The Sacrament of Holy Orders

"With a heart filled with gratitude to our Lord Jesus Christ, I repeat that the Eucharist 'is the principal and central raison d'être of the sacrament of priesthood, which effectively came into being at the moment of the institution of the Eucharist'." - Pope John Paul II, Ecclesia de Eucharistia, 2003.

 

All of Christ's faithful share in a common priesthood through baptism. From among them, the Church calls and ordains men to share specially in Christ's priesthood. In the Old Covenant, even though Israel was a kingdom of priests (Exodus 19:6), the Lord called certain men to a special priestly ministry (Exodus 19:22). In the New Covenant, even though Christians are a kingdom of priests (1 Peter 2:9), Jesus calls certain men to a special priestly ministry (Romans 15:15-16).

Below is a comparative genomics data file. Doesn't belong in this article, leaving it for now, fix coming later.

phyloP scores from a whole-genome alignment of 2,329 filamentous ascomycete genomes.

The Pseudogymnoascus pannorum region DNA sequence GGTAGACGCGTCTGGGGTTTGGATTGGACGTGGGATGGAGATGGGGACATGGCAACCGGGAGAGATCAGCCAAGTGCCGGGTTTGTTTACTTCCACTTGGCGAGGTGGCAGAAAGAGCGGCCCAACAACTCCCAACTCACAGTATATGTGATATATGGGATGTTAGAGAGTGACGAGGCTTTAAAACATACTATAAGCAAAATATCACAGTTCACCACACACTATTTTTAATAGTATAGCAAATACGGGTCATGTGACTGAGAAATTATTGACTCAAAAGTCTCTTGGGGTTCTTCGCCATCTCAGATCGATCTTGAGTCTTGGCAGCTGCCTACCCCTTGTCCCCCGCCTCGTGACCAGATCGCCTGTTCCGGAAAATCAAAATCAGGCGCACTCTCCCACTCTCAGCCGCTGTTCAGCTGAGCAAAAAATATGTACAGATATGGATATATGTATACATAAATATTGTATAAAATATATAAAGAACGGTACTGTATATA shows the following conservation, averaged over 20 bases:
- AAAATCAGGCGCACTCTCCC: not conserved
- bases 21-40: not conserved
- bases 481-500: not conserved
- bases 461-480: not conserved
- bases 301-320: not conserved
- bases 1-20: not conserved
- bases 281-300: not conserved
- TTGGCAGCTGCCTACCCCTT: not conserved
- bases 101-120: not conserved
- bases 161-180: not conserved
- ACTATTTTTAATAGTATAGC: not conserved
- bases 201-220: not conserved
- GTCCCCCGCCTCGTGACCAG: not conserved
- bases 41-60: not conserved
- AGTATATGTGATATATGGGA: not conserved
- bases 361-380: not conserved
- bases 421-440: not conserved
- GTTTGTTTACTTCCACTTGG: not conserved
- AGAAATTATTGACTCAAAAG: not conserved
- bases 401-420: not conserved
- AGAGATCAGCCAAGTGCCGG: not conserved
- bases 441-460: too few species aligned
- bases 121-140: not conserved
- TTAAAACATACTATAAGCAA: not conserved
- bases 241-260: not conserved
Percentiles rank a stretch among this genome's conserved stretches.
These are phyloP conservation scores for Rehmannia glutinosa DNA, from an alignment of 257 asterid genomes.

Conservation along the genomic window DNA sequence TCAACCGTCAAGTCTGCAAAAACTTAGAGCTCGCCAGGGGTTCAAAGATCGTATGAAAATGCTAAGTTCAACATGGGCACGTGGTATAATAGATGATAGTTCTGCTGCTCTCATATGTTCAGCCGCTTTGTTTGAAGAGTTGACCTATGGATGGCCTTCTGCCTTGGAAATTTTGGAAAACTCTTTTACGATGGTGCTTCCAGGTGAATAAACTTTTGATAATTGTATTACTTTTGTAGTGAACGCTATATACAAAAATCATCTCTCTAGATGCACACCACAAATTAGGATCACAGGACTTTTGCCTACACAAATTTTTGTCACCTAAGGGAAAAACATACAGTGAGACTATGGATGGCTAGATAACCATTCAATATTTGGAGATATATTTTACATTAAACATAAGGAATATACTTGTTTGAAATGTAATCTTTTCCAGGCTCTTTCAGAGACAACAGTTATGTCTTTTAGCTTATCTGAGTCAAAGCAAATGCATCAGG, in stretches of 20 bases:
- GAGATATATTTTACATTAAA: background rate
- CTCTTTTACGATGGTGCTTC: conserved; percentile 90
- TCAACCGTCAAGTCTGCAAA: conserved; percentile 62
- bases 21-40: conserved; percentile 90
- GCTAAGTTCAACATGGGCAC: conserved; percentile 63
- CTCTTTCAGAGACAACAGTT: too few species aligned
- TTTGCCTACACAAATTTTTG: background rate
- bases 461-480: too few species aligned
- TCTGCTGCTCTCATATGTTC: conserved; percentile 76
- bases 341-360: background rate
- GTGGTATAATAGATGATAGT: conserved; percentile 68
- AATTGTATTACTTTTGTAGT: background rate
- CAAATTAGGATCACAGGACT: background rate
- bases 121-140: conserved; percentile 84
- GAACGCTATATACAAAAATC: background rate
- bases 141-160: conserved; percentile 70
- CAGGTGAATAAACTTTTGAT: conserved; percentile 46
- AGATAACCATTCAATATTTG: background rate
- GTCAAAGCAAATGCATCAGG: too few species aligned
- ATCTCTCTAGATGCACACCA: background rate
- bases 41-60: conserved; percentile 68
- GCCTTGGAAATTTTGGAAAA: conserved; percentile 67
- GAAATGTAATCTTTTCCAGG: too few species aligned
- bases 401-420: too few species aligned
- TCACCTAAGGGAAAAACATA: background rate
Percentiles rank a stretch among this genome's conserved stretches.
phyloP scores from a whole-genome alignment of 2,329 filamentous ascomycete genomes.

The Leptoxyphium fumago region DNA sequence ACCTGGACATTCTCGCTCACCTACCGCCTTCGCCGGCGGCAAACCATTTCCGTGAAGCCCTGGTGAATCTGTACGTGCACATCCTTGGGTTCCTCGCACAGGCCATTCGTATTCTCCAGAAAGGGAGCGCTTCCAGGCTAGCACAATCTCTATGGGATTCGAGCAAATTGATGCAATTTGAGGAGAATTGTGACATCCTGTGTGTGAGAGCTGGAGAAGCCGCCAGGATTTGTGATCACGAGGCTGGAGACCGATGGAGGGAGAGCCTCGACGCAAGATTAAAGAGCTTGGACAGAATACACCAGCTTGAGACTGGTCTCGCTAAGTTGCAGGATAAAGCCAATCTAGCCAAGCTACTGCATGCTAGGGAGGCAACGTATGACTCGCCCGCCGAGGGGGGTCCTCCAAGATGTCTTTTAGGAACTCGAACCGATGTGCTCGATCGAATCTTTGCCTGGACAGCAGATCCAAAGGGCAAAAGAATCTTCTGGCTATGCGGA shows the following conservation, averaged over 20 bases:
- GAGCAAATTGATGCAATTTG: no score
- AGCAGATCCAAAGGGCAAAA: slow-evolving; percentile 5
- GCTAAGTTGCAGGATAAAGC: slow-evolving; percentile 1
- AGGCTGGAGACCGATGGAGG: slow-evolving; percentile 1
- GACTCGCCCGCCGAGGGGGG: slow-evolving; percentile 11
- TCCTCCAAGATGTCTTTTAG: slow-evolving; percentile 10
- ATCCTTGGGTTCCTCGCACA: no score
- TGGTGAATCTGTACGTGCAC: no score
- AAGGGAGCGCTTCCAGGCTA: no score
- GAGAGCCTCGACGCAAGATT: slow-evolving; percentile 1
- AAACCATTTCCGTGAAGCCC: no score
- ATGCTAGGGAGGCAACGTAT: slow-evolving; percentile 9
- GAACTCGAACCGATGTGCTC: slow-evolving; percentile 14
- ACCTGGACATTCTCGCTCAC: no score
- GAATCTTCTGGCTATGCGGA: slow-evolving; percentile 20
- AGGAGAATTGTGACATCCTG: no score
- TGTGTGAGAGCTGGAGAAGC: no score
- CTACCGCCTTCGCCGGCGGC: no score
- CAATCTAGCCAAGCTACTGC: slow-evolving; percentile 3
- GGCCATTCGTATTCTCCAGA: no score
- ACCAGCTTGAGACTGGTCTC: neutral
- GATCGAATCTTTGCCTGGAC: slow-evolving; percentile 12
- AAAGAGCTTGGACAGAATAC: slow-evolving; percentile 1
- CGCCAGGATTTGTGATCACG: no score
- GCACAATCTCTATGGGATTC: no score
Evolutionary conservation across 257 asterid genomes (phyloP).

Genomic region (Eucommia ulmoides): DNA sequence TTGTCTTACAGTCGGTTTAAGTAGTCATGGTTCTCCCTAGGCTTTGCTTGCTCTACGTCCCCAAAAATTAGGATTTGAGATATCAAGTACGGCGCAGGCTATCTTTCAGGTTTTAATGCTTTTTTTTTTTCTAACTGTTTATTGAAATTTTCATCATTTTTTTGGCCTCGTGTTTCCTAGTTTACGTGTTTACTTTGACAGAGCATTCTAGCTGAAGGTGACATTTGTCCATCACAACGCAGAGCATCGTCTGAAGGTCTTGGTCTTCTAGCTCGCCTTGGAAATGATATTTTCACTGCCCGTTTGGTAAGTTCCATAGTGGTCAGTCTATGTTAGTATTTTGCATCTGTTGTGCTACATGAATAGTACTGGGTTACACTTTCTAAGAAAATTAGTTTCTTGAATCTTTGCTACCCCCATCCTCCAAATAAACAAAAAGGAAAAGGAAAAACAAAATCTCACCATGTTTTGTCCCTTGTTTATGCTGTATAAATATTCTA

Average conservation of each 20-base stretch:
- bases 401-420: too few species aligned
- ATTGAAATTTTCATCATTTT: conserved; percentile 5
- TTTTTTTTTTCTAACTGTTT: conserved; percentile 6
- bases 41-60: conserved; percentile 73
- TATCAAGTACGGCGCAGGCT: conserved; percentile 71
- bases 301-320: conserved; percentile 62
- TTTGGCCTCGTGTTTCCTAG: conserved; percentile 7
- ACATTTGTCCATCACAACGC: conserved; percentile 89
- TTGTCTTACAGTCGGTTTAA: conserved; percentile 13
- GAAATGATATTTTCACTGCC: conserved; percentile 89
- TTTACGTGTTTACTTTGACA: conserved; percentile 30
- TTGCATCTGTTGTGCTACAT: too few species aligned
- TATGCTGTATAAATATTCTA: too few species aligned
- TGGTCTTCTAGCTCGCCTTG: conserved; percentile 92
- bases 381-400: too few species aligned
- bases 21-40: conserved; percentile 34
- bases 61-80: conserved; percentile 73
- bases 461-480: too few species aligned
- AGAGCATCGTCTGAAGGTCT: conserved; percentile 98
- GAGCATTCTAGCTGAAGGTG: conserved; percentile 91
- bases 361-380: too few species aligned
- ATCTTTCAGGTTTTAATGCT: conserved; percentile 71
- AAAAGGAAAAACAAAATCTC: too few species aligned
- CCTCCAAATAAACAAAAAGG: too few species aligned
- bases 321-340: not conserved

This Sacrament is called Holy Orders. Through it priests are ordained and thus empowered to serve the Church (2 Timothy 1:5-7) as pastors, teachers, and spiritual fathers who heal, feed, and strengthen God's people—most importantly through preaching and the administration of the Sacraments.

At Epiphany Parish, young men who would like to learn more about the priesthood should feel free to visit with the pastor. The Diocese has an annual retreat for those discerning a priestly vocation called Emmaus Days, in two sessions (for those aged 18+ and for younger men). The Sacrament of the Holy Orders is celebrated in Peoria by Bishop Daniel Jenky.

Vocations

More information about Holy Orders can be found in the Catechism of the Catholic Church (1536-1600).

A Plenary Indulgence is granted to the faithful who devoutly assist a priest's first Mass, and to the priest celebrating his first Mass under the usual conditions.